More than 50 librarians at the University of Washington didn’t show up for work Thursday, taking a stand against what say are low wages and tactics by the university to stall contract negotiations.
Members of SEIU 925, which has about 120 librarians and press workers, authorized a one-day strike on Tuesday in hopes it would push UW officials to speed up negotiations. The union was certified in June 2021, and union leaders have been in contract negotiations for a year.
Chelsea Nesvig, a librarian and member of the contract action team said university officials have not been responding to many of the union’s proposals, including ones that are of most concern to members like pay and promotions.
Librarians, professional staff and press workers from all three UW campuses picketed outside the main campus in Seattle on Thursday, holding signs that said “Top 10 in research bottom 10 in pay” and “We deserve a contract.”
About two dozen pumpkins were lined up on the steps of the Suzzallo Library as workers marched in a circle chanting for fair wages. Each pumpkin represented an open position that hasn’t been filled.
Since bargaining started, nearly 30 people have left — some for higher-paying jobs, according to Nesvig. From the library, the group marched to Gerberding Hall to deliver a strike petition to UW President Ana Mari Cauce.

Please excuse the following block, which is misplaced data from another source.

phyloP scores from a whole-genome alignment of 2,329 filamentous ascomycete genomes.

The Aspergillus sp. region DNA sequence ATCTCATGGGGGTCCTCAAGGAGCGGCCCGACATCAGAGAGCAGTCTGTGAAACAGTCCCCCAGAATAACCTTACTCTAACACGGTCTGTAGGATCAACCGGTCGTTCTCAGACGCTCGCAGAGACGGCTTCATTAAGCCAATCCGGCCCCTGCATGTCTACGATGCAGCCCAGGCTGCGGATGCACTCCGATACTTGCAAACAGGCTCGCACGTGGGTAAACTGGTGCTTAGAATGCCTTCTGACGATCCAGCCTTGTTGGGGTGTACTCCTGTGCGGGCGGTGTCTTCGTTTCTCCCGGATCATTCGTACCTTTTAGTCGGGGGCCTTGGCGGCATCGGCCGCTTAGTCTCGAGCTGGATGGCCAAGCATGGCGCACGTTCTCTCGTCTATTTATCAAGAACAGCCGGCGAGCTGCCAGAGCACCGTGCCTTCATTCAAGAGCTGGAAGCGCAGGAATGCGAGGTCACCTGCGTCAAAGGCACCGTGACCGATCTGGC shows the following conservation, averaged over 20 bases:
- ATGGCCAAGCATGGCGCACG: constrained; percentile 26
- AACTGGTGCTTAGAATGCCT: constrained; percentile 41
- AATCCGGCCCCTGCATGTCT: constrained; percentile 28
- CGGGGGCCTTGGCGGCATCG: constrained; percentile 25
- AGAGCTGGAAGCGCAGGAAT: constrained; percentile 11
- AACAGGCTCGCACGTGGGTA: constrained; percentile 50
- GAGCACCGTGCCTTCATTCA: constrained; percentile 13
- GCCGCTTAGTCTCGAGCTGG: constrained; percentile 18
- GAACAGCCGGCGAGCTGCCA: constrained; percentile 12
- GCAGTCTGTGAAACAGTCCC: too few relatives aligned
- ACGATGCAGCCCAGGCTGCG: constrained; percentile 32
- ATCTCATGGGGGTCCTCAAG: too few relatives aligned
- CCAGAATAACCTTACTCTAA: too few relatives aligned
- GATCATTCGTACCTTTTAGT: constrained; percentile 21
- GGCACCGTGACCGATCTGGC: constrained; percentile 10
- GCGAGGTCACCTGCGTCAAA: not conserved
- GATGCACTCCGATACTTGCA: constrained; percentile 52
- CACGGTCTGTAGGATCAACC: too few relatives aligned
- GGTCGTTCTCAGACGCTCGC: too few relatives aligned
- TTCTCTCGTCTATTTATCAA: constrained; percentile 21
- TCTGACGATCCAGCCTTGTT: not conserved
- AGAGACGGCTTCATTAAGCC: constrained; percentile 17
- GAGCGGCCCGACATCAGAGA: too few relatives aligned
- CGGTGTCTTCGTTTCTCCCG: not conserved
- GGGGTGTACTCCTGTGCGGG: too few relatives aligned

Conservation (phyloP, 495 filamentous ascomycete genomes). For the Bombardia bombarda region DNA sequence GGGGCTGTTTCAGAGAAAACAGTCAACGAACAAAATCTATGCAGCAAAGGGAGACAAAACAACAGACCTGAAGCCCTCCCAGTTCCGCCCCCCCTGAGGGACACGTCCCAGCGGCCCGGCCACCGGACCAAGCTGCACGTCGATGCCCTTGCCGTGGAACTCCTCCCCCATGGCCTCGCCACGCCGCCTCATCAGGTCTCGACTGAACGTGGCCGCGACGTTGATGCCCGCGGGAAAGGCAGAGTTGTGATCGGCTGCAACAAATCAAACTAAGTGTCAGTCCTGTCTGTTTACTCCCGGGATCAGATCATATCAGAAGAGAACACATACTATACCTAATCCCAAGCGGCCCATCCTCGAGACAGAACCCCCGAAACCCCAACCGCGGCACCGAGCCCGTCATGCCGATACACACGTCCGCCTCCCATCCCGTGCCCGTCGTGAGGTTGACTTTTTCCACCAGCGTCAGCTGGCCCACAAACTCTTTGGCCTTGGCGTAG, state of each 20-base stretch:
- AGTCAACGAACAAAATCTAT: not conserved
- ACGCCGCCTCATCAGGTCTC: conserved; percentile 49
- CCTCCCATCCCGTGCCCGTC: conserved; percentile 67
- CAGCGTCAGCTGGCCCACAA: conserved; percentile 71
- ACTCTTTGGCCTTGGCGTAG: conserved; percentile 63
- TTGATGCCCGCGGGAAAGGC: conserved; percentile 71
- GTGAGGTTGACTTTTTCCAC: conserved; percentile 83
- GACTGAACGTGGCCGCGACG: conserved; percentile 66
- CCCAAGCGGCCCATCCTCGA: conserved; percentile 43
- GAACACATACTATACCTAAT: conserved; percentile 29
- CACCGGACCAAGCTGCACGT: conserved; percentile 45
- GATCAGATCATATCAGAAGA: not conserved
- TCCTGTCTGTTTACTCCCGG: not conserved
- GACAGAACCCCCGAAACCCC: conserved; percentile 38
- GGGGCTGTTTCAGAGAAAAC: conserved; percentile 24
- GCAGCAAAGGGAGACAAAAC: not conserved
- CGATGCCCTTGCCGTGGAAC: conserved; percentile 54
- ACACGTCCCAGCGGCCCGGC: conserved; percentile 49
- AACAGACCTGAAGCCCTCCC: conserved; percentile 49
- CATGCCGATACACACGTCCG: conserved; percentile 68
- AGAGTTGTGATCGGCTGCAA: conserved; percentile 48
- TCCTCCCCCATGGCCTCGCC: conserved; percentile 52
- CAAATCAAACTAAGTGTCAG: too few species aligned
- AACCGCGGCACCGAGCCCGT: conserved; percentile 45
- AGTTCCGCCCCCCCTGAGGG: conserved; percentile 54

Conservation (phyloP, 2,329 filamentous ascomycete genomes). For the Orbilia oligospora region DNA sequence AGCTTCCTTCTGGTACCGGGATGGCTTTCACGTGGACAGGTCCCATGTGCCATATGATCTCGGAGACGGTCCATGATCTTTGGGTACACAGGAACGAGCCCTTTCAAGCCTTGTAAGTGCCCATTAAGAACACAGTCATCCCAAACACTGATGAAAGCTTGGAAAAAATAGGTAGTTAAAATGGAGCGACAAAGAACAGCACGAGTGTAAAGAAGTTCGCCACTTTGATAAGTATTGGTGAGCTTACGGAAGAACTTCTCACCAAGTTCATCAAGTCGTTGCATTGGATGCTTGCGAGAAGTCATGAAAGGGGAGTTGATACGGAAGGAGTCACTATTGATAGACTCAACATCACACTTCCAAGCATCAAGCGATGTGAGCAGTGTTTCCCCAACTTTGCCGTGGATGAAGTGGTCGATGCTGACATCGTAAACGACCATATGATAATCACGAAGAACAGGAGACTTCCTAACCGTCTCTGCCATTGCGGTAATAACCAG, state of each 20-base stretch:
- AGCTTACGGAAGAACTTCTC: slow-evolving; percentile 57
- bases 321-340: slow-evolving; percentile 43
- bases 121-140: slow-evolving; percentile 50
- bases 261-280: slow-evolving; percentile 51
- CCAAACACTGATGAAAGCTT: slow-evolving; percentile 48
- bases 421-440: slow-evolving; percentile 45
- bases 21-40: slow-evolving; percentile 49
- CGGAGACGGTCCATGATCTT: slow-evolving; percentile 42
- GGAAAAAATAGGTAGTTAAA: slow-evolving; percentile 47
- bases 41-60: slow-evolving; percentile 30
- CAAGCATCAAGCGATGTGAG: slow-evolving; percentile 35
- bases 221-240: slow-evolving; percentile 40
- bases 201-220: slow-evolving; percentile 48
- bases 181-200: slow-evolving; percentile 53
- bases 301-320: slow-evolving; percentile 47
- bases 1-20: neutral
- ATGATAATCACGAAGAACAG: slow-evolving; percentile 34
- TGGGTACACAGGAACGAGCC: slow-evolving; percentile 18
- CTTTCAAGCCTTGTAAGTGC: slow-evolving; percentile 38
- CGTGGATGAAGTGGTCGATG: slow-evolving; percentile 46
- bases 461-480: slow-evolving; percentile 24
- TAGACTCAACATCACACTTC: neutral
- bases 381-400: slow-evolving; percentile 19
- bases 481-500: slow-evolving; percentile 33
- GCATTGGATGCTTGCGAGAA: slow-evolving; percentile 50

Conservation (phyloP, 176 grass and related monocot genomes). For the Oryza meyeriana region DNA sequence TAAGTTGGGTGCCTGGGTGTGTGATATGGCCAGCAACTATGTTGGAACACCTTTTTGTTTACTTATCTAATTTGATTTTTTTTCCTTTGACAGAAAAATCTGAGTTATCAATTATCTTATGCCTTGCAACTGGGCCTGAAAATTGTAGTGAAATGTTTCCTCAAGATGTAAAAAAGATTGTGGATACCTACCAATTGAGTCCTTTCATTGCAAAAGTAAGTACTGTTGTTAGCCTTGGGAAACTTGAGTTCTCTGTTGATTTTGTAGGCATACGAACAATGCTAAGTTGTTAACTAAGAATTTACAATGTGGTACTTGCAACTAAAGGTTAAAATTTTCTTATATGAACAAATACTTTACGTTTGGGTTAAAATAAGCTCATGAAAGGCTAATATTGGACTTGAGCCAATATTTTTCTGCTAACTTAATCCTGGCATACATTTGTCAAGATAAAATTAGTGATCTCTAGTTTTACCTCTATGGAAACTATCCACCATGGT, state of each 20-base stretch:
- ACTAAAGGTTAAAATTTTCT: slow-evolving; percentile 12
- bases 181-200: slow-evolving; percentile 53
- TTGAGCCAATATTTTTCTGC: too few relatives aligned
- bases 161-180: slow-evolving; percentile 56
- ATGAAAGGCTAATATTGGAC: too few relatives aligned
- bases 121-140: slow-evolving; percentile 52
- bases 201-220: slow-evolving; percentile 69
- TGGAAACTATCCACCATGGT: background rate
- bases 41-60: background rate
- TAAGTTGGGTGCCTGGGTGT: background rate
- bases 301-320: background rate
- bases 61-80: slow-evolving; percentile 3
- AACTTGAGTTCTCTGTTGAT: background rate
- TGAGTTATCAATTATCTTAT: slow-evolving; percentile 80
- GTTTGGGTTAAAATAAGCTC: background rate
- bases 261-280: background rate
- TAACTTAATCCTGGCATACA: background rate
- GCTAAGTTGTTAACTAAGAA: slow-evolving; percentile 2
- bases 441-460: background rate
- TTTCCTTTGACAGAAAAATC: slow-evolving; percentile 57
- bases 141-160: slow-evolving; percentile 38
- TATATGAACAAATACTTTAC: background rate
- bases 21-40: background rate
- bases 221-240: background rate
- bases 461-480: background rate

“The University of Washington values and respects our library personnel and we are surprised by the decision to strike for one day while we are in the midst of good-faith negotiations,” university spokesperson Victor Balta said. “The UW will continue to negotiate in good faith to reach a fair agreement. We have also requested formal mediation.”
So far there have been 26 negotiation sessions, Balta said, with another coming up in a week. “There is considerable distance between the UW and some of the union’s proposals — including a 16.5% total salary increase and changing the definition of a full-time workweek to 30 hours.”
“We’re at the point where it’s kind of hard to continue negotiating small things when we don’t know how things will interact with the really big issues like compensation,” said Jason Sokoloff, head of UW’s Business Library.
Compared to other large research universities, librarians at UW are paid less, according to Sokoloff, who is on the bargaining team.
The union, he said, isn’t seeking to be near the top. “We just want to get something fair — like not having to maintain two jobs while we’re living here.”
The base annual salary for a librarian at UW is $54,000, Nesvig said, and the job requires having a two-year master’s degree. “You cannot live on that in Seattle.”
The union is also seeking more transparency in how salaries are calculated. Sokoloff said currently some librarians in higher ranks are paid less than librarians who are considered their juniors.
“We don’t do a great job recruiting the best,” Sokoloff said. “You look at who works here and it’s not very diverse.”
Higher pay would help retain and recruit people, “so when people think about working here it seems viable,” he said.
Although there were nonunionized staffers working in campus libraries Thursday, without librarians there weren’t any instruction sessions or people to look up research for those who needed it, librarian Anne Pepitone said.
Union members may vote to strike again, but those conversations haven’t happened yet, according to Sokoloff.
Correction: An initial version of this article misspelled Anne Pepitone’s last name.